The area starting from the Gureombi shore and the Bum islet is a UNESCO designated Biosphere Reserve because it is a habitat of various coral reefs. This planned construction site is also a designated Absolute Preservation Zone according to the Jeju Municipal Ordinance. On the land, historical artifacts are buried en masse and (the under the sea area) is a natural habitat of endangered species. […] The Ministry of National Defense and the Navy plan to build a naval base on GangJeong's shore. The area they want to reclaim is about 120 thousand square pyeong (near 40 square hectares) in total - which would be the biggest land reclamation work in Jeju's construction history.

An anti-war and anti-nuke American activist, Bruce K. Gagnon from the Global Network Against Weapons & Nuclear Power in Space wrote in his blog:

It is important to remember that the U.S. Navy will be porting Aegis destroyers (outfitted with “missile defense” systems) at this base. The proximity of the base on Jeju Island to China's shipping lanes, that they use to import 80% of their oil, is no coincidence. It is beyond obvious that this base is absolutely going to contribute to further militarization of the Asian-Pacific region and will in fact be a dangerous trigger for war.

Live-tweeting the movement.

Kim Se-ri has been tweeting [ko] about the ongoing protest for over a month now. Kim tweeted:

[Video Taken in Undersea World] The UNESCO-designated Biosphere Reserve and also one of the Absolute Preservation Areas selected by the Korean Ministry of Environment: ‘Jungduck shore of GangJeong Village'. Curious about how this place would look like under the water? Click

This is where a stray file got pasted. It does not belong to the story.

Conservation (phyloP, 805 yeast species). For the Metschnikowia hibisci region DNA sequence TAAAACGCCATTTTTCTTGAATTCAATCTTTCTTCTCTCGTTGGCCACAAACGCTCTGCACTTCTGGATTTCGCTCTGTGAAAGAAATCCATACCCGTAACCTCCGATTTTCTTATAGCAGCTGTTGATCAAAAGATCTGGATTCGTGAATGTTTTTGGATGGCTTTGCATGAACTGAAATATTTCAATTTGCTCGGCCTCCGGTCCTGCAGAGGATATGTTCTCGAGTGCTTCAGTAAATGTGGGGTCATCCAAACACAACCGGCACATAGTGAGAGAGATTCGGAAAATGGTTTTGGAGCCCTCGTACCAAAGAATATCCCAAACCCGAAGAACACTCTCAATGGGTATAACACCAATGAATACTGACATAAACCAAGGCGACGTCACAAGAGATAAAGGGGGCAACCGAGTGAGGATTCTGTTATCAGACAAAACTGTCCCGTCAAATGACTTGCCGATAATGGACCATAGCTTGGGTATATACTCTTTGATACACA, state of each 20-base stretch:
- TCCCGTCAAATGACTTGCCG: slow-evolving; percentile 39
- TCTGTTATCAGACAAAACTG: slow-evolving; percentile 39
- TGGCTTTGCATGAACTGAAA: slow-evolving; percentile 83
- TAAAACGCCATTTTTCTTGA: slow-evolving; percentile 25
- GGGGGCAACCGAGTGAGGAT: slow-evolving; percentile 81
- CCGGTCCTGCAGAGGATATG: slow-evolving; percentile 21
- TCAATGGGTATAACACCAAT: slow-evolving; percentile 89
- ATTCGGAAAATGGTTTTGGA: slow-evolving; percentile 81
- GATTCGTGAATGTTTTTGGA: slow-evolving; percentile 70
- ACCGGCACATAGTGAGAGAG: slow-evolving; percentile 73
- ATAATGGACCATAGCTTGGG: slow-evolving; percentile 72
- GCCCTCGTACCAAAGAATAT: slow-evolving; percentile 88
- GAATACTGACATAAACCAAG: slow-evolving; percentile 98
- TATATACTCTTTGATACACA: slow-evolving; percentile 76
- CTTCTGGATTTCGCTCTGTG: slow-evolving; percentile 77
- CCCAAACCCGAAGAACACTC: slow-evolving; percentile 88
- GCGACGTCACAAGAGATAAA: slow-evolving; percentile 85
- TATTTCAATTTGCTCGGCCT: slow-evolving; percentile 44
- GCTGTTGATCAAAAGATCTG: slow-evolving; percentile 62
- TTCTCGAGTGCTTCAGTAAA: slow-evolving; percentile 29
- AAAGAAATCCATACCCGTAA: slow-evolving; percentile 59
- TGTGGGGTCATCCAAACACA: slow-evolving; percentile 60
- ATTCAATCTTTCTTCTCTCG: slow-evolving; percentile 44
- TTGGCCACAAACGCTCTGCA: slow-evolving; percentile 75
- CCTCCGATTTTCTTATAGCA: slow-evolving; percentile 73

Kim tweeted the link [ko] to another video:

[Video] Pods of dolphins are dancing in the Jungduck sea of Gangjung Village, Jeju island. Please save this place from turning into a pile of cement. We need your signature here:

To explain why this means so much to some people, Kim tweeted [ko] an interview video with English subtitles. The interviewee, Yang Yoon-mo is a former Korean Association of Film Critics Chairman. Yang was arrested two months ago for trying to block a construction truck from entering the site and he waged a hunger strike for about two months in jail. Yang was finally released from jail [ko] on June 1: [Video] Yang is on the 57th day of hunger strike. Movie critique Yang Yoon-mo spoke about the major talking points on the Jeju naval base. The title of the video is the Island of Stone.

A sticker which reads "Go GangJeong!". Image by @ilgangjeong, posted on Cafe Peacekj, used with permission.

Kim also tweeted [ko] about how to get a ‘Protect GangJeong' banner and stickers: Let us Protect GangJeong Village all togheter] Contact @kimseriiii to write down your signature to scrap the plan. Contact @thinkunit to order a banner. Contact @ilgangjeong to get car stickers.

There are a few local residents actually siding with the construction of the naval base. South Korea's progressive newspaper, Hankyoreh pointed out [ko] that some residents are too tired of the continuing conflicts which have almost ruined their daily lives.

Another key member of the movement @thinkunit admitted in a tweet [ko] that some local taxi drivers were positive towards the construction plan for the financial benefit the naval base will bring.

The Ministry of National Defense stressed that Gangjeong village of Jeju is a strategically perfect spot for the Navy to secure the nation's economic efficiency. However, activists, such as a movie director Park Sung-mi (@sungmi1), stressed in her tweet [ko] that the Defense Ministry had publicly withdrawn their “Ocean Navy Strategy” which has served as justification for pressing through the construction plan against the resident's wishes in the first place.